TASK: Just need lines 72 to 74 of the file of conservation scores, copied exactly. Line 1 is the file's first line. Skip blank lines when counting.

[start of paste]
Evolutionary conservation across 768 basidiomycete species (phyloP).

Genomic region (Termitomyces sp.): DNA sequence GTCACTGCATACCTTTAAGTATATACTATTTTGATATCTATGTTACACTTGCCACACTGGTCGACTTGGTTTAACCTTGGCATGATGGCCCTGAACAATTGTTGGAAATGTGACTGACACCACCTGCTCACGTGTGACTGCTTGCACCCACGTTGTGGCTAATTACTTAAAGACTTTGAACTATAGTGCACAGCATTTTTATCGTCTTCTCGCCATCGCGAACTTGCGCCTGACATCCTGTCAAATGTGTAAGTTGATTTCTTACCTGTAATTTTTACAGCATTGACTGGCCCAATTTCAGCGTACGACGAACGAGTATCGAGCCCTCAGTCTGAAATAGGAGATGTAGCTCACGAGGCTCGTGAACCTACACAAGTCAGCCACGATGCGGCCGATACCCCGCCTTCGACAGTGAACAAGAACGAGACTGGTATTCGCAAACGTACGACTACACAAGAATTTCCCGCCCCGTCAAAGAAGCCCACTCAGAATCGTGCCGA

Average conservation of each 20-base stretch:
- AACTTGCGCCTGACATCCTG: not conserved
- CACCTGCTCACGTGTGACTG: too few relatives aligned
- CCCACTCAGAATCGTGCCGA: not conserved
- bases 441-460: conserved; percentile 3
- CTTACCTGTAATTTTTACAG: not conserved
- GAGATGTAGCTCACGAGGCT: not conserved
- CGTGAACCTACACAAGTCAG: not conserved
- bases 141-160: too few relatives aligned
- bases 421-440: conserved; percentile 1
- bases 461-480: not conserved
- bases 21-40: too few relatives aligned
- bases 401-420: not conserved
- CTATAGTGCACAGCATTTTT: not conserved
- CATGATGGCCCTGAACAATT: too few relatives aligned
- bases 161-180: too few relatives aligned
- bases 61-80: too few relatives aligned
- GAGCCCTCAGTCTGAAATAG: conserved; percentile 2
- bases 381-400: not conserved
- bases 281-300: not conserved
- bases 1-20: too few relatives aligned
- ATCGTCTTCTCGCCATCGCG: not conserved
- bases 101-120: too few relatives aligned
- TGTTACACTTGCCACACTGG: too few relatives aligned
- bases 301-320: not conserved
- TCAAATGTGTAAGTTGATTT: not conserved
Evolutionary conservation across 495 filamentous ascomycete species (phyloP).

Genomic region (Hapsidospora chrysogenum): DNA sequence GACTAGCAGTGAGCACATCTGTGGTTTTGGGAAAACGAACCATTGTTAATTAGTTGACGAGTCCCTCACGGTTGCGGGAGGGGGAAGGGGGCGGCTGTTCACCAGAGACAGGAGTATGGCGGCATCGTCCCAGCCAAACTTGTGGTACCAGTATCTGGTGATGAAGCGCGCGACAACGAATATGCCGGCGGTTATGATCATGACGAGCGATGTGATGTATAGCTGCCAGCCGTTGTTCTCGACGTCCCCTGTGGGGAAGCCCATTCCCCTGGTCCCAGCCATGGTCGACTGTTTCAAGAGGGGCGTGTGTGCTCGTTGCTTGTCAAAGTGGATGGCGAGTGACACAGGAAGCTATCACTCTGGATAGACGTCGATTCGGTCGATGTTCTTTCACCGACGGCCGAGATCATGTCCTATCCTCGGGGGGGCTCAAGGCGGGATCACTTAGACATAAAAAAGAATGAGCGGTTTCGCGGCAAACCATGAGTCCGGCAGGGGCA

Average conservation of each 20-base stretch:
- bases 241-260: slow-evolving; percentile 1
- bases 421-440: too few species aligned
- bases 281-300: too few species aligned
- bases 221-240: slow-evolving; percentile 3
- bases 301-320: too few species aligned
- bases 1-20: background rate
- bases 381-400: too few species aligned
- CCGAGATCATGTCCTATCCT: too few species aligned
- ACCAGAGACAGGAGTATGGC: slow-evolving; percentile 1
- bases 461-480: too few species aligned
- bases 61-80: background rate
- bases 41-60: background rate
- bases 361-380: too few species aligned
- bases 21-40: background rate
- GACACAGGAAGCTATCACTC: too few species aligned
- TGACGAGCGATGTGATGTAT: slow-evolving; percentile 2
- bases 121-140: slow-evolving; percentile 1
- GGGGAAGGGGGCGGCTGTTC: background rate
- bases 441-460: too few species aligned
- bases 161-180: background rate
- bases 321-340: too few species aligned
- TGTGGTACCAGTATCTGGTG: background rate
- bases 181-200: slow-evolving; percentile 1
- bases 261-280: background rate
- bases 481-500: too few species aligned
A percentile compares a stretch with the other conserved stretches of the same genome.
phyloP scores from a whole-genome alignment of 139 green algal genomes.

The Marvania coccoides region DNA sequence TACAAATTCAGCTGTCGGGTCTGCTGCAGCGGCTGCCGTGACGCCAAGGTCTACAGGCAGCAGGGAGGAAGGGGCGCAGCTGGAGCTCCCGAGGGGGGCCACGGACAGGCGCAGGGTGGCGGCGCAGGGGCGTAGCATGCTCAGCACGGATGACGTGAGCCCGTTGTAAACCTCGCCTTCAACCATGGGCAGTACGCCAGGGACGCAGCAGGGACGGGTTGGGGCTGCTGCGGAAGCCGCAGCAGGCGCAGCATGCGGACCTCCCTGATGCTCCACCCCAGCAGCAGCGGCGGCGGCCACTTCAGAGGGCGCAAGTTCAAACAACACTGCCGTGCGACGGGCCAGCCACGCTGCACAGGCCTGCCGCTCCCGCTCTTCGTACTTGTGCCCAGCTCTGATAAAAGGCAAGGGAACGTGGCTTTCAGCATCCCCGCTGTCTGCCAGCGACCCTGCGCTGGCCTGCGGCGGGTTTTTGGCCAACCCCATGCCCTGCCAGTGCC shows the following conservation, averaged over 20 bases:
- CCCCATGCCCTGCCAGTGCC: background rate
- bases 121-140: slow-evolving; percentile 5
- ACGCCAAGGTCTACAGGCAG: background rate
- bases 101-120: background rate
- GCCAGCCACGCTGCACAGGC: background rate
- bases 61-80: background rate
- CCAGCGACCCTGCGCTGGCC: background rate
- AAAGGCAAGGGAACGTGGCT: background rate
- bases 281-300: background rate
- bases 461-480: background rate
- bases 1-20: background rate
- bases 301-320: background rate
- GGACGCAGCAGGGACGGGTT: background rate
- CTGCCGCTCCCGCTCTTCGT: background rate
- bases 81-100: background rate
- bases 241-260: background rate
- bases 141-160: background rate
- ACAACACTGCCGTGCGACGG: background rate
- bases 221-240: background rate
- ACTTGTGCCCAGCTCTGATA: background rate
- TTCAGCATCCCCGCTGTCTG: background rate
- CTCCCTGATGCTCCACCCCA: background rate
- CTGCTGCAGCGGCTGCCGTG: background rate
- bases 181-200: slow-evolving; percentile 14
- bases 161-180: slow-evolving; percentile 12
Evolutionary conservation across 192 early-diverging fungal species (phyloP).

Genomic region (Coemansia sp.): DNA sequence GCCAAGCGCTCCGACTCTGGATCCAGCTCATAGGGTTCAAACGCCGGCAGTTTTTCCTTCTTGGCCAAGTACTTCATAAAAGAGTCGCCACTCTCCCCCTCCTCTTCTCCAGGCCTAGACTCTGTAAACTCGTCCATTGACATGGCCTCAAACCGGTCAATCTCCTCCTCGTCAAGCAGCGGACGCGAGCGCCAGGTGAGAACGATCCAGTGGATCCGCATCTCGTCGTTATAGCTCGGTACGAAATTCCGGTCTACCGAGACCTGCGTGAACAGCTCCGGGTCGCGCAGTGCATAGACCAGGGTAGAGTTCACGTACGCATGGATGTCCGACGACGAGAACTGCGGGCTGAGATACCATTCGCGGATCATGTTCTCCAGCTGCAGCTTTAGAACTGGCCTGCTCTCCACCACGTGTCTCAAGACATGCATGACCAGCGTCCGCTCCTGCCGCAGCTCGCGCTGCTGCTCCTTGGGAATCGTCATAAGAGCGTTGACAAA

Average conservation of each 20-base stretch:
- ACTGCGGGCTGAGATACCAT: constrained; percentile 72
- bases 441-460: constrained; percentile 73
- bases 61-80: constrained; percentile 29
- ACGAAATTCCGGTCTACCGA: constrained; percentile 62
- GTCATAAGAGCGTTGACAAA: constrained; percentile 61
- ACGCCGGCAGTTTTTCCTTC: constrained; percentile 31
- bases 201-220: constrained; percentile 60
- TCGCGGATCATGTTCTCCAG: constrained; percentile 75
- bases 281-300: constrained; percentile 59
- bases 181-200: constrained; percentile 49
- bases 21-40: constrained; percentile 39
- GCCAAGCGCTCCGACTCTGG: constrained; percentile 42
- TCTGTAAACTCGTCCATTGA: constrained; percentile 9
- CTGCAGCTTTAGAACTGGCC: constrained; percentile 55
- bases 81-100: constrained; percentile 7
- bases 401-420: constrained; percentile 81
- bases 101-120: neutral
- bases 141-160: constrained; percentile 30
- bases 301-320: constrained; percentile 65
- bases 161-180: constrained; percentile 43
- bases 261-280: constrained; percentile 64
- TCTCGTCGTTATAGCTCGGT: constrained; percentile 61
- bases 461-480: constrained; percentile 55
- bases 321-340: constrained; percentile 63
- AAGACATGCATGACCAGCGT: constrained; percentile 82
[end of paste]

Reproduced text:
- GGACGCAGCAGGGACGGGTT: background rate
- CTGCCGCTCCCGCTCTTCGT: background rate
- bases 81-100: background rate